running in the dark

Safety tips for running in the dark

Sometimes the dark can feel gloomy and oppressive. Yet often, there is a stillness and clarity during night time or twilight hours, which calls us to get out and run.

Running in the dark brings with it a unique sense of adventure and exhilaration. Sounds, smells and even touch can become amplified as you bound over the ground in the dark.

Ease yourself into night running gently with some easy well-lit runs before progressing to darker, more remote routes.

With darkness in the months of November until February across the UK (late October to late March in Scotland), if you work full time and are juggling a career, family life and a social commitments too, then you will have no choice but to run in the dark, to keep up a consistent level of training. We say EMBRACE IT, as the reward for persuading yourself to go out in the dark is even greater. And running in darkness can be as safe and as comfortable as running in daylight!

Here are our top tips for staying safe when running in the dark:

1. Stay alert

Stay alert and use all your senses. If you run with music, either ditch your headphones and turn off your tunes altogether, or opt for open ear headphones, which keep your ears completely free to hear ambient sounds for improved situational awareness. (Check out our Aftershokz headphones range.) If you’re running in a busy area, be aware of pedestrians and traffic. Always run against the flow of traffic, so you can see vehicles coming towards you.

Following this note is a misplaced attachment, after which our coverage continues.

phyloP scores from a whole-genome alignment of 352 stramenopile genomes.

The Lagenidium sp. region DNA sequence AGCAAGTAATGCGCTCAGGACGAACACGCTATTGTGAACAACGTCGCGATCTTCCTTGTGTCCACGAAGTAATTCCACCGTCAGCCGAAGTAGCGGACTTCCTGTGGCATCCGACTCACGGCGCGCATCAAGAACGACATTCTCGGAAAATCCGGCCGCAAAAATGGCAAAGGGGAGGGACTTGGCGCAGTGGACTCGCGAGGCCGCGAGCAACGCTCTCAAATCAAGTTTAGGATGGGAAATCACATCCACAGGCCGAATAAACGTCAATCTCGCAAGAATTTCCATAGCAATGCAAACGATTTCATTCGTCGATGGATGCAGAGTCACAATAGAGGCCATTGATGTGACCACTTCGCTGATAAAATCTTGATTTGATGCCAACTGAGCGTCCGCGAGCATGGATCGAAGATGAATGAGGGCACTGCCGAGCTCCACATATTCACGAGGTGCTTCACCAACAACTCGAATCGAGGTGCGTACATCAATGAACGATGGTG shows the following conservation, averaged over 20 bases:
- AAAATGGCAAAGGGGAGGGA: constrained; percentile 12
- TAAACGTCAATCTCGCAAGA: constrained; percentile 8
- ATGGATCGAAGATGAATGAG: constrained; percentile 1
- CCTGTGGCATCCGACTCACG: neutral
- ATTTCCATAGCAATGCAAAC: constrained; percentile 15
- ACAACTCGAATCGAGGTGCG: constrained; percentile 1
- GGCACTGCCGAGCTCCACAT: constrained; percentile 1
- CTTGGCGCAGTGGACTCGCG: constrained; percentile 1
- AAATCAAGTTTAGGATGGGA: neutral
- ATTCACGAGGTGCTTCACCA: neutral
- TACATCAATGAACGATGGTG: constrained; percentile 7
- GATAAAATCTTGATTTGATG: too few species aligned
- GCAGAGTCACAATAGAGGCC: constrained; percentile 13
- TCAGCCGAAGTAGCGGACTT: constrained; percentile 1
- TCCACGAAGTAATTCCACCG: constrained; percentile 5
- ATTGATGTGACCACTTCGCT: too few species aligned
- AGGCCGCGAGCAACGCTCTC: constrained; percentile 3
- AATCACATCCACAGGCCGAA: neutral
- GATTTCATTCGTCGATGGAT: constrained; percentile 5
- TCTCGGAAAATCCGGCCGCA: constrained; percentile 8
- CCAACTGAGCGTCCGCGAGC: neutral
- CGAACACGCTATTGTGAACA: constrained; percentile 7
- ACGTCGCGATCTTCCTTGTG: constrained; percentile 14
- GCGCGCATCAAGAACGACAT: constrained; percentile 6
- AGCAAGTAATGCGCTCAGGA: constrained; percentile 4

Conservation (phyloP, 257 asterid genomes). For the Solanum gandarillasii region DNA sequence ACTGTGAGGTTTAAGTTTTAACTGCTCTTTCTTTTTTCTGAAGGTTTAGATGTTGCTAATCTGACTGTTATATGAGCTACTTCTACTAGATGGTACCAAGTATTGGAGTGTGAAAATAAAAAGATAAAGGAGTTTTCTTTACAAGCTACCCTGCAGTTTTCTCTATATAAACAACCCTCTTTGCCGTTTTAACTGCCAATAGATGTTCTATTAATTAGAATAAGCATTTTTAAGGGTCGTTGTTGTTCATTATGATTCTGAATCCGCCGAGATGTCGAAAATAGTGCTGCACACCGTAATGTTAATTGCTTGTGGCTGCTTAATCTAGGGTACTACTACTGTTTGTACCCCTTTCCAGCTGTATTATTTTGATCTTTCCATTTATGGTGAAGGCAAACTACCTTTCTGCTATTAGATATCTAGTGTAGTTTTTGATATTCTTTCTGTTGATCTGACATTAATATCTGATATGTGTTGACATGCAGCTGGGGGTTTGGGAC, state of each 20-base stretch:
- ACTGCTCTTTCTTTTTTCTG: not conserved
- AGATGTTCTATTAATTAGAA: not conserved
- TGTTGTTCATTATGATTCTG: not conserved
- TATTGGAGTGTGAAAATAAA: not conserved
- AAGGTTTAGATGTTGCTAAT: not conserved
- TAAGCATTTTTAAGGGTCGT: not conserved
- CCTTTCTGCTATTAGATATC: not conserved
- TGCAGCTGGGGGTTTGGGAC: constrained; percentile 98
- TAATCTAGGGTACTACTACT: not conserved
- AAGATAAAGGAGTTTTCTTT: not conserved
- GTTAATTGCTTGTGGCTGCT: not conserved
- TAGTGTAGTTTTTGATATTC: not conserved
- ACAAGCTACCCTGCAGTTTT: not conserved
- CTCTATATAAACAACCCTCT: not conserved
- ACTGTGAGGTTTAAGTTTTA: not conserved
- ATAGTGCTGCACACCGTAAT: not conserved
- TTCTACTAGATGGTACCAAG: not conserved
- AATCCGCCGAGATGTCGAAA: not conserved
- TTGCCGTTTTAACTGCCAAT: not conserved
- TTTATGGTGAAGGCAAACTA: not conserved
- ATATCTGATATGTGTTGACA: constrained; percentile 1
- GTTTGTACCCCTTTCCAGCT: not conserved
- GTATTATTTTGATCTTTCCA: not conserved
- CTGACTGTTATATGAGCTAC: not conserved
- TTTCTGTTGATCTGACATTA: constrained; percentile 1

2. Be route wise

Be smart about your route choice. Ease yourself into night running gently with some easy well-lit runs before progressing to darker, more remote routes. Don’t try new routes for the first time in the dark. If you have a new route in mind, recce it in the daylight before running it after dark.

When recceing a new route, try to spot lamp posts or any sources of light at your disposal during the run. So you know what to expect from the route come nightfall. If the route takes in darker streets, roads or trails, prepare accordingly. Ensure you have a head torch to light the way and reflective clothing to make yourself seen.